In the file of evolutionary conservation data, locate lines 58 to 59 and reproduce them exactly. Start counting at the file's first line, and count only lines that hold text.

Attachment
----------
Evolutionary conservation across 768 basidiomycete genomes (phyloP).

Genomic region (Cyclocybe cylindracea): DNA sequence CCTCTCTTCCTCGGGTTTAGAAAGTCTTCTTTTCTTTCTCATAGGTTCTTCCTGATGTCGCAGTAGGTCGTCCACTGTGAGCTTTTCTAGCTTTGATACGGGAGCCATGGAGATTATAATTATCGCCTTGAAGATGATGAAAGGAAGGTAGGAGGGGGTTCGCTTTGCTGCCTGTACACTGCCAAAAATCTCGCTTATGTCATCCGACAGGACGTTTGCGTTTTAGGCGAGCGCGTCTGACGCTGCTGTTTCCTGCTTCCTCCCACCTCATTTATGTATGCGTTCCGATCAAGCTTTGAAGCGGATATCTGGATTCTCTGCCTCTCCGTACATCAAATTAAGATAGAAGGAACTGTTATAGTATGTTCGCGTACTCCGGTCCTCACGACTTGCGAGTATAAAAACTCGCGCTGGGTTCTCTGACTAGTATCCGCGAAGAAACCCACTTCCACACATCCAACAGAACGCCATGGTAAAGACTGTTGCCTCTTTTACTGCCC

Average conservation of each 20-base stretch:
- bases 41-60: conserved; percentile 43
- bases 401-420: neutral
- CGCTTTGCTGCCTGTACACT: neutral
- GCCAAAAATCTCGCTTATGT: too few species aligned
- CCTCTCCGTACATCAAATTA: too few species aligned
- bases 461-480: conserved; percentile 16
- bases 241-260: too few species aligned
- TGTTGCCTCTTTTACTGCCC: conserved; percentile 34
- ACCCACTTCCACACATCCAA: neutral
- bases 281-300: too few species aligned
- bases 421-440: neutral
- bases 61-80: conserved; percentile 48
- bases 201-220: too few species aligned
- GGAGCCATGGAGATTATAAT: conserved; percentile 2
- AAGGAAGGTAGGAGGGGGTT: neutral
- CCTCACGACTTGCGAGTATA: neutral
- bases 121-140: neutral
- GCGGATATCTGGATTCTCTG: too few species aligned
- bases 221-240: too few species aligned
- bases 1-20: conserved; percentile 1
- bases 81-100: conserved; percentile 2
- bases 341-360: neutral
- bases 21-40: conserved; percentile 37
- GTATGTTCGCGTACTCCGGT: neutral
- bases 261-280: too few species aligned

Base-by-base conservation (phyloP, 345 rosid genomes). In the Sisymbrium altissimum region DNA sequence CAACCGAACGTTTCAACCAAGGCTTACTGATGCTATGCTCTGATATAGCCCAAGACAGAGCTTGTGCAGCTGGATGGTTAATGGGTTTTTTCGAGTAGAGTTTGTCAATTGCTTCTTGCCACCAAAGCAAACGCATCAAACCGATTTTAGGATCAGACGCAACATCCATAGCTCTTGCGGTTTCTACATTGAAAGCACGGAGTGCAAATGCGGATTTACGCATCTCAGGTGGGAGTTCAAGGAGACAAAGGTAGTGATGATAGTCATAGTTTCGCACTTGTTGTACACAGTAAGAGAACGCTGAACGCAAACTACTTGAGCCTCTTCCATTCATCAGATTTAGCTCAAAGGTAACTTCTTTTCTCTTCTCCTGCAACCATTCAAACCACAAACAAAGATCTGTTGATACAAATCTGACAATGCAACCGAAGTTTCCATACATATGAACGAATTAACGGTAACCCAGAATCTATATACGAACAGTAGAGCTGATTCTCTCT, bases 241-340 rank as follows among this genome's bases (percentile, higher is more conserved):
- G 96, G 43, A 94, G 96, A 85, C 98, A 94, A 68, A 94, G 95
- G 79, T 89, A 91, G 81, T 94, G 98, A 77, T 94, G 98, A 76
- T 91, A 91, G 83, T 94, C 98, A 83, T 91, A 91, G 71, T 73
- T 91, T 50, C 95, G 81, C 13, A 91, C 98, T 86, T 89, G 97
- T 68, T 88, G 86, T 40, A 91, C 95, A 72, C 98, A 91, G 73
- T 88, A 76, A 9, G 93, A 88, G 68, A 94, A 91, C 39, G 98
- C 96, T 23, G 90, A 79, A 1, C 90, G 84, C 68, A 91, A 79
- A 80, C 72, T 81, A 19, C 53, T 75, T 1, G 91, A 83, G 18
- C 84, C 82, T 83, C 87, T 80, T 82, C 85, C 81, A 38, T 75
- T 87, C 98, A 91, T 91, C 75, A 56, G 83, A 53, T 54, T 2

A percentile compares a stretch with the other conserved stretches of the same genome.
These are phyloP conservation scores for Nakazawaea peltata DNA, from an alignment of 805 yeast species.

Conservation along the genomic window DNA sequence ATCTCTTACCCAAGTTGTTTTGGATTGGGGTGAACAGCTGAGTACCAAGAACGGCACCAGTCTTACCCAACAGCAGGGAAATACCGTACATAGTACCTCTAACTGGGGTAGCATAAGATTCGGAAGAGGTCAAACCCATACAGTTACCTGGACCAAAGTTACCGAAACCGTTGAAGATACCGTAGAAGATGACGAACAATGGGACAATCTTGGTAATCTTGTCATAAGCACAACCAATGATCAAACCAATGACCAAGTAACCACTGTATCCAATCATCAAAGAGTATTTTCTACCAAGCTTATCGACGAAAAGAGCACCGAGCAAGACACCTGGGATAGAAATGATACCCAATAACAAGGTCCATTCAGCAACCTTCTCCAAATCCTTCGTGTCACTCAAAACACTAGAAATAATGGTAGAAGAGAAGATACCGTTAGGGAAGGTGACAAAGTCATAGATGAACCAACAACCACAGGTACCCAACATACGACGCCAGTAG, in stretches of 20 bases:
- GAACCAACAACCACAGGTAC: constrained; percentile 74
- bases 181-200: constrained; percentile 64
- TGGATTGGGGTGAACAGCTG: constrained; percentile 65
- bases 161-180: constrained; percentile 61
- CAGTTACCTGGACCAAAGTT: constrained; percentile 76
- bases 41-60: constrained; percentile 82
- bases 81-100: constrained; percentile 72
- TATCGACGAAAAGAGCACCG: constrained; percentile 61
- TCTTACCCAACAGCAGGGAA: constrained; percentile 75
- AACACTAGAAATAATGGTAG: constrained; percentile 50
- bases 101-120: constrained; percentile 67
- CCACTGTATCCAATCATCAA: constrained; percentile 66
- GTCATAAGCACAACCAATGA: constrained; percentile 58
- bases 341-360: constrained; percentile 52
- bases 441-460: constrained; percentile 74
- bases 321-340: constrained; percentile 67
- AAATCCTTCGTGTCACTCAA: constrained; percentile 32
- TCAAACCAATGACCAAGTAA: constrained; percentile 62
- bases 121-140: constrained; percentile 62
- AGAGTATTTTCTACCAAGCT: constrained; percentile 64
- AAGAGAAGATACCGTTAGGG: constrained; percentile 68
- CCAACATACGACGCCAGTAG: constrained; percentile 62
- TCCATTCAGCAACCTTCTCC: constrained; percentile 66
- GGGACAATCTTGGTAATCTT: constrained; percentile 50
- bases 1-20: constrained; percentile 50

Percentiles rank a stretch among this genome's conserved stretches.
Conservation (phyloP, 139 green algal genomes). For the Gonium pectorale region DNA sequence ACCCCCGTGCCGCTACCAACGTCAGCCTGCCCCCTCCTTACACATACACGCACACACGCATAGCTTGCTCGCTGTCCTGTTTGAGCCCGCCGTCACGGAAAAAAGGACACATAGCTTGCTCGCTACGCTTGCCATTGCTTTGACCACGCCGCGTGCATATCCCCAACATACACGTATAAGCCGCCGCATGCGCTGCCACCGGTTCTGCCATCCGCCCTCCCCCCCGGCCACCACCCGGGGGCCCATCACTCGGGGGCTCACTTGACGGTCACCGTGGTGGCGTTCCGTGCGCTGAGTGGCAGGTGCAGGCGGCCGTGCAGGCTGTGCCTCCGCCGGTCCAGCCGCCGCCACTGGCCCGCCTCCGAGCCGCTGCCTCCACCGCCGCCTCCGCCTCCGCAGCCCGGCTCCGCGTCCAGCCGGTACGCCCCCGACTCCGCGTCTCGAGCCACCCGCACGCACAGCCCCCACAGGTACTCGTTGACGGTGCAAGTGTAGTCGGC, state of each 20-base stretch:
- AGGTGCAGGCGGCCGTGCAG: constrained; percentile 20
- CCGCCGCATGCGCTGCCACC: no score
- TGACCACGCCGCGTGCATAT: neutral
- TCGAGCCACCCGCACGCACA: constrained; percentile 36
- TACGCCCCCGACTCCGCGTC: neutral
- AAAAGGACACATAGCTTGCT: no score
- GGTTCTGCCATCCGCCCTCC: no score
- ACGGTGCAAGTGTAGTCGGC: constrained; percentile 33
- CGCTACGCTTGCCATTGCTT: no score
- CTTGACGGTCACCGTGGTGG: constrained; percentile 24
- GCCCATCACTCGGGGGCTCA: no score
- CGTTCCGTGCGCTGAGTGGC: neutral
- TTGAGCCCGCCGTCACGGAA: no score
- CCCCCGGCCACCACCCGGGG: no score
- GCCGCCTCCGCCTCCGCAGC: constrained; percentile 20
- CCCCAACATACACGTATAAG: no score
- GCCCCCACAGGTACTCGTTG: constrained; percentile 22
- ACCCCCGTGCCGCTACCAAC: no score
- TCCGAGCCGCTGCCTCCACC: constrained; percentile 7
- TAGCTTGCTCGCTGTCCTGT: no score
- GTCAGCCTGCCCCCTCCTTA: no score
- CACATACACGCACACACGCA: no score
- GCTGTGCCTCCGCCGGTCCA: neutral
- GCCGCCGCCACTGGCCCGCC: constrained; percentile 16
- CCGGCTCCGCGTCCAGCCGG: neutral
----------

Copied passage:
- bases 321-340: constrained; percentile 67
- AAATCCTTCGTGTCACTCAA: constrained; percentile 32